David Brandon ran domino's into the ground, and he's doing the same thing at Michigan. He wasn't a successful businessman. He isn't a great athletic director.

    In Hoke's coaching career, he's won more than 8 games 3 times. Once in his 3 years at Michigan so far, steadily decreasing each year.11 to 8 to 7 wins. I'm not confident we'll be much better than 6 - 6 this year. This is where my apathy stems from. There doesn't seem to be much to be hopeful over.

    In the off season I was hopeful Nuss would come in, and be an instant improvement. Same kind of improvement Mattison was.

    But now, I'm just numb.

    1. Yup. A sense of indifference is creeping into me as well. I still root for Michigan, but very tired of it in many ways. But the good thing is, either Hoke turns this around, or we'll get a new (and hopely more qualified) coach.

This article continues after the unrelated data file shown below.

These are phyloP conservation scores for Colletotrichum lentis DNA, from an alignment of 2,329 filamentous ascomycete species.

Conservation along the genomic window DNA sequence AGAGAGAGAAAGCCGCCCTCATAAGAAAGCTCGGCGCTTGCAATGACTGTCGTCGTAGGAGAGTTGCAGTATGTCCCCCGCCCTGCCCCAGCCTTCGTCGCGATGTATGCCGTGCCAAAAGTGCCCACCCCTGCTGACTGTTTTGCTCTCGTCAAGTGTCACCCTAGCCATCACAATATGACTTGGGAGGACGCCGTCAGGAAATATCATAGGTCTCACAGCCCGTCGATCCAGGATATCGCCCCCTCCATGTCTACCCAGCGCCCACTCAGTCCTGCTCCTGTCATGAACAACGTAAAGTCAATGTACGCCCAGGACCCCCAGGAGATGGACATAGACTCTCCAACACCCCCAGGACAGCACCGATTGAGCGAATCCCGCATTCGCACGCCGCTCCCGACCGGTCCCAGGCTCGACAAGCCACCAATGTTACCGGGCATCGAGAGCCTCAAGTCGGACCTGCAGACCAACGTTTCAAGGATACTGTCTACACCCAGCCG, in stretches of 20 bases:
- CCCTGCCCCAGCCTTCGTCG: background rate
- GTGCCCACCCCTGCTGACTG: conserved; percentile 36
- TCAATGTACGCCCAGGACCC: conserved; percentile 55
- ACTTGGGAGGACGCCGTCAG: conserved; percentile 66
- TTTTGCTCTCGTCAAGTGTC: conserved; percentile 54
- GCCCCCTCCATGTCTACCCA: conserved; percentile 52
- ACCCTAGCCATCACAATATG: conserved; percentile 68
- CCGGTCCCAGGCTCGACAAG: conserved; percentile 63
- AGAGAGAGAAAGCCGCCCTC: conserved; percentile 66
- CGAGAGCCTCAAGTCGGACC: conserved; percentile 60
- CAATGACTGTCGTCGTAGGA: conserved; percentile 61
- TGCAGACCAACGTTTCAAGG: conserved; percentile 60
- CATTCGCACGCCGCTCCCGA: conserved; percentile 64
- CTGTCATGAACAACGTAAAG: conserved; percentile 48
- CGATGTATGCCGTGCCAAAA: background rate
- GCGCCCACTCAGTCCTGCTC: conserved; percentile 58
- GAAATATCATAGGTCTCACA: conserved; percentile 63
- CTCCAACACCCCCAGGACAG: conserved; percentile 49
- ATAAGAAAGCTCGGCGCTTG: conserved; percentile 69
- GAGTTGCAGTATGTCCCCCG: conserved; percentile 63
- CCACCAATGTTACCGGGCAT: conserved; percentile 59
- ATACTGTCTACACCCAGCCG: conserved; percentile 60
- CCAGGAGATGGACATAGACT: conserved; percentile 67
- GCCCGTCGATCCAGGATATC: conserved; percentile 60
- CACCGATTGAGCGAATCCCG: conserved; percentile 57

5. We're 4 - 8 in our last 12 games - scoring no offensive touchdowns in 3 of those games.

  6. I don't see this team qualifying for a bowl game this year. Sadly, seems worse than the RR era.

    1. I don't really see how you reach that conclusion. When you have a good defense, there's always a chance. Michigan has a pretty good defense. The offense is decent in fits and starts. Near the end of the Rodriguez era, the defense was terrible and the offense was good only in fits and starts.

    2. The team is just as dysfunctional as RR's last Michigan team, if you exchange offense for defense. RR's 2010 defense had some decent players and working pieces (Mike Martin, Ryan Van Bergen, Woolfolk, Craig Roh, Kovacs), they just couldn't do anything. Michigan's 2011 defense took off because we had those working pieces in hand. That sounds a lot like our offense in 2014 -- talented but dysfunctional.